They organized their own relay race and played that until someone got mad.

They started wrestling. I stopped them. Luckily the burgers and hotdogs were ready, and they happily moved on to the food table.

While my husband cleaned up after dinner and tried to prevent them from starting another wrestling match, I took the birthday cake out of the refrigerator to put it on a plate. I grabbed the old Easter basket that sits on top of the fridge and is typically full of candles, birthday and otherwise. I had lots of little votives for Halloween pumpkins,  purchased last Halloween at about 4 pm, but only two birthday candles. It was a small cake, eight votives wouldn’t fit.

I told my husband to stall while I went door to door down the block trying to round up more candles. They were a bit mismatched, but I did end up with eight. We sang, the birthday boy opened presents, and then the kids went back to shoving each other. My husband retreated to watch a football game; I handed out flashlights for my big sort-of-organized activity and quickly made up some rules.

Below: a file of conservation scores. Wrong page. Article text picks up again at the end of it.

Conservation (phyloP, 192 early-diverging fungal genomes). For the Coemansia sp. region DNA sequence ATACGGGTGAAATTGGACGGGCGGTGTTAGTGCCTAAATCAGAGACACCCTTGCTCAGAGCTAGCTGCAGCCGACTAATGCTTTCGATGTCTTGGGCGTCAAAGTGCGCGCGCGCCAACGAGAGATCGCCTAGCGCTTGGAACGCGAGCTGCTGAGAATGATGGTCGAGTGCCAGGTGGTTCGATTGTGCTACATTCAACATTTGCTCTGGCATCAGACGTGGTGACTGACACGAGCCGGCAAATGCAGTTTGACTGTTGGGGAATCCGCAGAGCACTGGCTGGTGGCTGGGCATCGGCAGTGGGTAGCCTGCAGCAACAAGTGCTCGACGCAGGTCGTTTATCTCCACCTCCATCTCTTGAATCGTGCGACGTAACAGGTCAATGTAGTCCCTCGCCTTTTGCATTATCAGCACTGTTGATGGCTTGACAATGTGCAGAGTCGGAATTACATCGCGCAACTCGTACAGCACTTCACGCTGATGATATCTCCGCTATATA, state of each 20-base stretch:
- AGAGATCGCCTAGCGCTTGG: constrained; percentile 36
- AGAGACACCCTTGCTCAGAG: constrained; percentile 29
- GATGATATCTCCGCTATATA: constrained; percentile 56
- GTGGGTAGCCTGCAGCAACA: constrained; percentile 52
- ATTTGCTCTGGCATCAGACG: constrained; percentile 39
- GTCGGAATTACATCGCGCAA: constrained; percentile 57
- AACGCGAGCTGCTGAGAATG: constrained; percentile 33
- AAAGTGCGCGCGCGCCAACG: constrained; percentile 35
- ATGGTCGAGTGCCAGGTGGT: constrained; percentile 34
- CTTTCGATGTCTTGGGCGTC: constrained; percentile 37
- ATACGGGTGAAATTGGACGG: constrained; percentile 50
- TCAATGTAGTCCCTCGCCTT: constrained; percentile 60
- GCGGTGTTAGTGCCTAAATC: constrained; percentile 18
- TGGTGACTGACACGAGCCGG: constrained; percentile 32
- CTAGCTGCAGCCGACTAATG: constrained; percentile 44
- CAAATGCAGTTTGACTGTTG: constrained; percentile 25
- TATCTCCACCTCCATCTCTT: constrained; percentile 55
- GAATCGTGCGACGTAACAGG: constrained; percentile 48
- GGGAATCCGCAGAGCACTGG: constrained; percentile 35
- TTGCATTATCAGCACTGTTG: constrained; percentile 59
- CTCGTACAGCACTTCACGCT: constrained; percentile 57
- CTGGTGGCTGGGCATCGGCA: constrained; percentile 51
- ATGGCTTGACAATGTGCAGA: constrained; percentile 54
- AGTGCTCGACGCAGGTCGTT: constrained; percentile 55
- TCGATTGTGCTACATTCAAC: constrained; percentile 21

While the kids tiptoed off to hide in the dark, I polished off the last piece of cake, thinking, well, they are sure having fun but I hope they don’t trash the agapanthas again. Still, I couldn’t help feeling a little guilty because, though the third child never will get a Honeydukes;  I should have at least remembered the frickin’ candles!

Just hit Apple-Z

October 21, 2006

The witching dinner hour. I scrapped my earlier plan to make pasta since youngest son had three helpings of spaghetti at school for lunch. He approves my alternate plan to make quiche. All I can find to put in the quiche is broccolli, but the kids usually like broccolli.